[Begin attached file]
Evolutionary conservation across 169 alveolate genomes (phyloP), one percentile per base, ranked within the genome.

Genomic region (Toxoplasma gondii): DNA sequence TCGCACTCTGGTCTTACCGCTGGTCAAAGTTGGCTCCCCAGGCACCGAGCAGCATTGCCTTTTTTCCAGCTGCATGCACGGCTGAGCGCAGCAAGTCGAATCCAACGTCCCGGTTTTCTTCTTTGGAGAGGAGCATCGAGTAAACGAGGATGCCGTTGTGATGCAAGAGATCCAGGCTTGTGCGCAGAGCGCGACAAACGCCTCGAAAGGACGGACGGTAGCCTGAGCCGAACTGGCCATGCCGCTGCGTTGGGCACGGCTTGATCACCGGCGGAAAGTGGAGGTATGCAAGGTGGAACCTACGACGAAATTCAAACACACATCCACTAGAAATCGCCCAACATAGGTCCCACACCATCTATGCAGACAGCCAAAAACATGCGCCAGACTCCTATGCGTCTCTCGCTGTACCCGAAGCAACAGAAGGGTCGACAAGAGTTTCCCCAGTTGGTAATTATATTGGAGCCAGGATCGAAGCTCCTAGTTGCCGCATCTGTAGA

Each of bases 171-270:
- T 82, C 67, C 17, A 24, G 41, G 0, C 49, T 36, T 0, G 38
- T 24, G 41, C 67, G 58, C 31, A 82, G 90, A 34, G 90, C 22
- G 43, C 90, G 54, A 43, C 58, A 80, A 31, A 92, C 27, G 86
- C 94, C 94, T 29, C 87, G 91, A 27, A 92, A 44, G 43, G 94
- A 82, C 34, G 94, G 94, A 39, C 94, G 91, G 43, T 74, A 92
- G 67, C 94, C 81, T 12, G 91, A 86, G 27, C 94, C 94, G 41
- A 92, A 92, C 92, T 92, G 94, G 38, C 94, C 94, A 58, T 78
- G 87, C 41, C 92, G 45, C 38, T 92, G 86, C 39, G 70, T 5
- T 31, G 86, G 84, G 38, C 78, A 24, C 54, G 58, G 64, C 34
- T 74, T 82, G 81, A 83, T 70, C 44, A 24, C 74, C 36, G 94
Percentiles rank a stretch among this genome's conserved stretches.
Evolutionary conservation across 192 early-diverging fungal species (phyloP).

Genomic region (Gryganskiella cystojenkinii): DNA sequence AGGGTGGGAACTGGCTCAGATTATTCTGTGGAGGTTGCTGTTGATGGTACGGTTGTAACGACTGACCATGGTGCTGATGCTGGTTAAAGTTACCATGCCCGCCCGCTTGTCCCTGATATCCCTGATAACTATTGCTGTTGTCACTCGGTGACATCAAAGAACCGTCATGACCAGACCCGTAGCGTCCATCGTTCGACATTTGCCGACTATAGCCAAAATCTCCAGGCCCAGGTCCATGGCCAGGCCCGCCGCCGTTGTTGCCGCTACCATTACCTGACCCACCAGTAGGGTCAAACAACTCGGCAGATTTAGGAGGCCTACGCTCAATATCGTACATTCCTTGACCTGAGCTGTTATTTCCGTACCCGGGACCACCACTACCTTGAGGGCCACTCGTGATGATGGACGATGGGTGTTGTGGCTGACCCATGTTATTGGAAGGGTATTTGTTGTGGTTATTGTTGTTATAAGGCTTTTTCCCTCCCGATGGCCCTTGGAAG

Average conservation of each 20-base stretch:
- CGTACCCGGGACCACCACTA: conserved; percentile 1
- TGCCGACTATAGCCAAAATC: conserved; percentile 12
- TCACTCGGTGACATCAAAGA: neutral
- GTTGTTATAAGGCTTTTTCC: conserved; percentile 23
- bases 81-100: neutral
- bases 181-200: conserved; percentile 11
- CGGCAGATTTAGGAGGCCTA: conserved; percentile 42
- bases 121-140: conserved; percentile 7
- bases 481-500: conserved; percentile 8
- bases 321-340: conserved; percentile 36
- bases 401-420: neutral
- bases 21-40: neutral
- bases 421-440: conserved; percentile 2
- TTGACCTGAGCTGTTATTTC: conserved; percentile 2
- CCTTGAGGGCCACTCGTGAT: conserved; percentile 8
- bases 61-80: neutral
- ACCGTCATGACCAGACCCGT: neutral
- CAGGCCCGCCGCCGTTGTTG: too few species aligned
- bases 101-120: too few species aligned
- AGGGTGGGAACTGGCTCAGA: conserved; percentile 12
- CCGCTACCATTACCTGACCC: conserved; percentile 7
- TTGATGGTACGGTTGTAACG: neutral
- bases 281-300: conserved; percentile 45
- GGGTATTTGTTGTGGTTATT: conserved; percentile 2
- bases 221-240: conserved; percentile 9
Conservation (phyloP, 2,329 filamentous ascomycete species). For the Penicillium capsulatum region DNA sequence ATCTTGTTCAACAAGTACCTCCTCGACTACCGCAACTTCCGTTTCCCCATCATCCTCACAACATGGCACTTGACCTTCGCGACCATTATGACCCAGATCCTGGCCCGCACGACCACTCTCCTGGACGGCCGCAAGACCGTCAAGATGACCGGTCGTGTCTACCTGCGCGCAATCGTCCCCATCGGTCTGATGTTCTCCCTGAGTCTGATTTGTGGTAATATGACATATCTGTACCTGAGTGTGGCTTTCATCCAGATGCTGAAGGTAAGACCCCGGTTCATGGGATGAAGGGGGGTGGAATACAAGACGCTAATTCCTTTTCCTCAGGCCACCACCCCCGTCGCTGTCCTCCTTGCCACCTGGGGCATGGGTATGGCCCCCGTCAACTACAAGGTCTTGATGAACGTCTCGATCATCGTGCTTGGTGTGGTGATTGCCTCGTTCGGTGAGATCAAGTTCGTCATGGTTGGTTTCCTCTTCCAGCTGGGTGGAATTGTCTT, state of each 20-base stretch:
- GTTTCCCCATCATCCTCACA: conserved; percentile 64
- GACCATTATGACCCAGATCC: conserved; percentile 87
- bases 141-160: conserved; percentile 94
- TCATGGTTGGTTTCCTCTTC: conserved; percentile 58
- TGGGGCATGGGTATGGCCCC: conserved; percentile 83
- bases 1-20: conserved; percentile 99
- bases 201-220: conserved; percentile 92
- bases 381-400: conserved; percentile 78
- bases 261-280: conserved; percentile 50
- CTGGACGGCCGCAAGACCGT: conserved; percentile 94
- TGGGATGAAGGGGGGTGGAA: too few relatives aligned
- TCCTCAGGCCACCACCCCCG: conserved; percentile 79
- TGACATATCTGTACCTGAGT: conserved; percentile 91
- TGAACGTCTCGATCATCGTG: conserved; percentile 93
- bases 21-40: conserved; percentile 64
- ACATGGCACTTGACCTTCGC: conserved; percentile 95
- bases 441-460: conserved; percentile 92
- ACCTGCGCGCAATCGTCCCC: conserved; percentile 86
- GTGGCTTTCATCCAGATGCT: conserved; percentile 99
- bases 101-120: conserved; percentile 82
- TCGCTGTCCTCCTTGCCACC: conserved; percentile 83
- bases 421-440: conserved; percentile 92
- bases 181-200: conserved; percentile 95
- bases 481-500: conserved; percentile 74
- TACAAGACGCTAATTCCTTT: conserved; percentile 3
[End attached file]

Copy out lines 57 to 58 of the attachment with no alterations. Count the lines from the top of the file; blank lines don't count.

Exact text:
- TGAACGTCTCGATCATCGTG: conserved; percentile 93
- bases 21-40: conserved; percentile 64